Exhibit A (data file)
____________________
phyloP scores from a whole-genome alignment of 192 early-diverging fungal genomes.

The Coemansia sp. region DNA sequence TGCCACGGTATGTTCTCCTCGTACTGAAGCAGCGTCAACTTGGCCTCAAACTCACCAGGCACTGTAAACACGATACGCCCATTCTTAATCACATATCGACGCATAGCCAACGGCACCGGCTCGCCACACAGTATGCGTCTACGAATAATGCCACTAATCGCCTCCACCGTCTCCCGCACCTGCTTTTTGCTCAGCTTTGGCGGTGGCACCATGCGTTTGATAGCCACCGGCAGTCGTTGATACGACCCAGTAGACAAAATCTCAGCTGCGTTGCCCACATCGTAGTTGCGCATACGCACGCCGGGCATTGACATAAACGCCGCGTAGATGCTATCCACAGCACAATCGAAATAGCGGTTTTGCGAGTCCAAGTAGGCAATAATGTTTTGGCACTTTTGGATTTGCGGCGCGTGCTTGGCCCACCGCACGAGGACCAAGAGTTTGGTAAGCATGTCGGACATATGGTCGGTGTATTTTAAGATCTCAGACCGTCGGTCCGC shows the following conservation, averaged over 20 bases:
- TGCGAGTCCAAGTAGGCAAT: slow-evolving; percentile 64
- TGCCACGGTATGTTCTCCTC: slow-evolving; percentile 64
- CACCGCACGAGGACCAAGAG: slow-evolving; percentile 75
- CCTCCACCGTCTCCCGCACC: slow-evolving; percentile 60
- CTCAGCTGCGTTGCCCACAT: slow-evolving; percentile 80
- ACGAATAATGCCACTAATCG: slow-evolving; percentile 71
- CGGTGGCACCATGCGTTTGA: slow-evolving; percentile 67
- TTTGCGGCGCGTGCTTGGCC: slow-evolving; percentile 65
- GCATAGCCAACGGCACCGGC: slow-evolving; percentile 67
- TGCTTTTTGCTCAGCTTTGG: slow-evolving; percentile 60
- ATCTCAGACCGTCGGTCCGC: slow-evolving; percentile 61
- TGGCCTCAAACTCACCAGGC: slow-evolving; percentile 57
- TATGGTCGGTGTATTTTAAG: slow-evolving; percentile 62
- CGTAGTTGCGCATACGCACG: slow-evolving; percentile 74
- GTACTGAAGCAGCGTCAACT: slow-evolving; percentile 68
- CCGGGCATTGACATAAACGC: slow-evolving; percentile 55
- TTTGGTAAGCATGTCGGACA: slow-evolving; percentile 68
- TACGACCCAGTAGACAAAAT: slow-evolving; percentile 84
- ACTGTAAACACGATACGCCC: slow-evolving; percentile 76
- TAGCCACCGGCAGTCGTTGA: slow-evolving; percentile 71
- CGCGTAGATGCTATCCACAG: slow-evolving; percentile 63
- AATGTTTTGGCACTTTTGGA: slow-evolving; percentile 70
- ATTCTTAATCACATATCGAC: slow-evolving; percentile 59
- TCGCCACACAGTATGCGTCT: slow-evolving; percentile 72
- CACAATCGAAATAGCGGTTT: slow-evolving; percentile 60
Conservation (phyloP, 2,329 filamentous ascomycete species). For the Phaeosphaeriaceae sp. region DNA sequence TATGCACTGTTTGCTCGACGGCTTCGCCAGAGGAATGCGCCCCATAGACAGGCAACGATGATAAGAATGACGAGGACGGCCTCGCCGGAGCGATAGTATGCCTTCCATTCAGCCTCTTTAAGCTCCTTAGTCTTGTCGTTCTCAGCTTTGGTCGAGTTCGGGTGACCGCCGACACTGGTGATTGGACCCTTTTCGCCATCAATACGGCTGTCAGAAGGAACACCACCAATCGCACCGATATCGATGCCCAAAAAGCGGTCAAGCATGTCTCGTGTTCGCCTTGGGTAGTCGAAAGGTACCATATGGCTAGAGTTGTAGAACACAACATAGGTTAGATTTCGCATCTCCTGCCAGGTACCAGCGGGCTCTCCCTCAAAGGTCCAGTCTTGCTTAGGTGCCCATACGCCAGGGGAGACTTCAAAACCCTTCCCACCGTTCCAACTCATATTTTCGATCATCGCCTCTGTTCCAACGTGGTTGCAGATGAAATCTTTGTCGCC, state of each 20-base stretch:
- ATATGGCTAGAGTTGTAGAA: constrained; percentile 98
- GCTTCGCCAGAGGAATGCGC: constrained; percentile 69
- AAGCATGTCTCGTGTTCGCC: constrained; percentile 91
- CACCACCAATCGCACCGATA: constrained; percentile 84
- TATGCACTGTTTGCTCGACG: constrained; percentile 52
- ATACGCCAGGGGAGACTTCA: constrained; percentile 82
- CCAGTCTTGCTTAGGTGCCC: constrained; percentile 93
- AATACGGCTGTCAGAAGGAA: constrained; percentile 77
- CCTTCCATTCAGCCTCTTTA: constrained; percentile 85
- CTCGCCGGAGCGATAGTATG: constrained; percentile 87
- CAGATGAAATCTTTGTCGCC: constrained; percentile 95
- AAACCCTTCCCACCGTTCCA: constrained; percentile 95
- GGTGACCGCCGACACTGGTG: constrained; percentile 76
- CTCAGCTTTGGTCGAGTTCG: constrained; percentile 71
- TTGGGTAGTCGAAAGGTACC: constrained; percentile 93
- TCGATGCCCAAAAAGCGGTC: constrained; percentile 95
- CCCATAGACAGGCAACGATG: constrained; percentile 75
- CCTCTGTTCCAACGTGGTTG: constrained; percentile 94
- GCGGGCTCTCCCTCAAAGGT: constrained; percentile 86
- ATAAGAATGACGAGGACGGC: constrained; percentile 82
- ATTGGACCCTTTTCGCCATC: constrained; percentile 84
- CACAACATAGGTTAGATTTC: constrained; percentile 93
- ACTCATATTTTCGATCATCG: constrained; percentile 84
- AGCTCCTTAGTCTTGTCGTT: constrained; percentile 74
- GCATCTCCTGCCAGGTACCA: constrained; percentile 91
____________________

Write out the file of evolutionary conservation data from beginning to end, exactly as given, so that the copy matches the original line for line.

phyloP scores from a whole-genome alignment of 192 early-diverging fungal genomes.

The Coemansia sp. region DNA sequence TGCCACGGTATGTTCTCCTCGTACTGAAGCAGCGTCAACTTGGCCTCAAACTCACCAGGCACTGTAAACACGATACGCCCATTCTTAATCACATATCGACGCATAGCCAACGGCACCGGCTCGCCACACAGTATGCGTCTACGAATAATGCCACTAATCGCCTCCACCGTCTCCCGCACCTGCTTTTTGCTCAGCTTTGGCGGTGGCACCATGCGTTTGATAGCCACCGGCAGTCGTTGATACGACCCAGTAGACAAAATCTCAGCTGCGTTGCCCACATCGTAGTTGCGCATACGCACGCCGGGCATTGACATAAACGCCGCGTAGATGCTATCCACAGCACAATCGAAATAGCGGTTTTGCGAGTCCAAGTAGGCAATAATGTTTTGGCACTTTTGGATTTGCGGCGCGTGCTTGGCCCACCGCACGAGGACCAAGAGTTTGGTAAGCATGTCGGACATATGGTCGGTGTATTTTAAGATCTCAGACCGTCGGTCCGC shows the following conservation, averaged over 20 bases:
- TGCGAGTCCAAGTAGGCAAT: slow-evolving; percentile 64
- TGCCACGGTATGTTCTCCTC: slow-evolving; percentile 64
- CACCGCACGAGGACCAAGAG: slow-evolving; percentile 75
- CCTCCACCGTCTCCCGCACC: slow-evolving; percentile 60
- CTCAGCTGCGTTGCCCACAT: slow-evolving; percentile 80
- ACGAATAATGCCACTAATCG: slow-evolving; percentile 71
- CGGTGGCACCATGCGTTTGA: slow-evolving; percentile 67
- TTTGCGGCGCGTGCTTGGCC: slow-evolving; percentile 65
- GCATAGCCAACGGCACCGGC: slow-evolving; percentile 67
- TGCTTTTTGCTCAGCTTTGG: slow-evolving; percentile 60
- ATCTCAGACCGTCGGTCCGC: slow-evolving; percentile 61
- TGGCCTCAAACTCACCAGGC: slow-evolving; percentile 57
- TATGGTCGGTGTATTTTAAG: slow-evolving; percentile 62
- CGTAGTTGCGCATACGCACG: slow-evolving; percentile 74
- GTACTGAAGCAGCGTCAACT: slow-evolving; percentile 68
- CCGGGCATTGACATAAACGC: slow-evolving; percentile 55
- TTTGGTAAGCATGTCGGACA: slow-evolving; percentile 68
- TACGACCCAGTAGACAAAAT: slow-evolving; percentile 84
- ACTGTAAACACGATACGCCC: slow-evolving; percentile 76
- TAGCCACCGGCAGTCGTTGA: slow-evolving; percentile 71
- CGCGTAGATGCTATCCACAG: slow-evolving; percentile 63
- AATGTTTTGGCACTTTTGGA: slow-evolving; percentile 70
- ATTCTTAATCACATATCGAC: slow-evolving; percentile 59
- TCGCCACACAGTATGCGTCT: slow-evolving; percentile 72
- CACAATCGAAATAGCGGTTT: slow-evolving; percentile 60
Conservation (phyloP, 2,329 filamentous ascomycete species). For the Phaeosphaeriaceae sp. region DNA sequence TATGCACTGTTTGCTCGACGGCTTCGCCAGAGGAATGCGCCCCATAGACAGGCAACGATGATAAGAATGACGAGGACGGCCTCGCCGGAGCGATAGTATGCCTTCCATTCAGCCTCTTTAAGCTCCTTAGTCTTGTCGTTCTCAGCTTTGGTCGAGTTCGGGTGACCGCCGACACTGGTGATTGGACCCTTTTCGCCATCAATACGGCTGTCAGAAGGAACACCACCAATCGCACCGATATCGATGCCCAAAAAGCGGTCAAGCATGTCTCGTGTTCGCCTTGGGTAGTCGAAAGGTACCATATGGCTAGAGTTGTAGAACACAACATAGGTTAGATTTCGCATCTCCTGCCAGGTACCAGCGGGCTCTCCCTCAAAGGTCCAGTCTTGCTTAGGTGCCCATACGCCAGGGGAGACTTCAAAACCCTTCCCACCGTTCCAACTCATATTTTCGATCATCGCCTCTGTTCCAACGTGGTTGCAGATGAAATCTTTGTCGCC, state of each 20-base stretch:
- ATATGGCTAGAGTTGTAGAA: constrained; percentile 98
- GCTTCGCCAGAGGAATGCGC: constrained; percentile 69
- AAGCATGTCTCGTGTTCGCC: constrained; percentile 91
- CACCACCAATCGCACCGATA: constrained; percentile 84
- TATGCACTGTTTGCTCGACG: constrained; percentile 52
- ATACGCCAGGGGAGACTTCA: constrained; percentile 82
- CCAGTCTTGCTTAGGTGCCC: constrained; percentile 93
- AATACGGCTGTCAGAAGGAA: constrained; percentile 77
- CCTTCCATTCAGCCTCTTTA: constrained; percentile 85
- CTCGCCGGAGCGATAGTATG: constrained; percentile 87
- CAGATGAAATCTTTGTCGCC: constrained; percentile 95
- AAACCCTTCCCACCGTTCCA: constrained; percentile 95
- GGTGACCGCCGACACTGGTG: constrained; percentile 76
- CTCAGCTTTGGTCGAGTTCG: constrained; percentile 71
- TTGGGTAGTCGAAAGGTACC: constrained; percentile 93
- TCGATGCCCAAAAAGCGGTC: constrained; percentile 95
- CCCATAGACAGGCAACGATG: constrained; percentile 75
- CCTCTGTTCCAACGTGGTTG: constrained; percentile 94
- GCGGGCTCTCCCTCAAAGGT: constrained; percentile 86
- ATAAGAATGACGAGGACGGC: constrained; percentile 82
- ATTGGACCCTTTTCGCCATC: constrained; percentile 84
- CACAACATAGGTTAGATTTC: constrained; percentile 93
- ACTCATATTTTCGATCATCG: constrained; percentile 84
- AGCTCCTTAGTCTTGTCGTT: constrained; percentile 74
- GCATCTCCTGCCAGGTACCA: constrained; percentile 91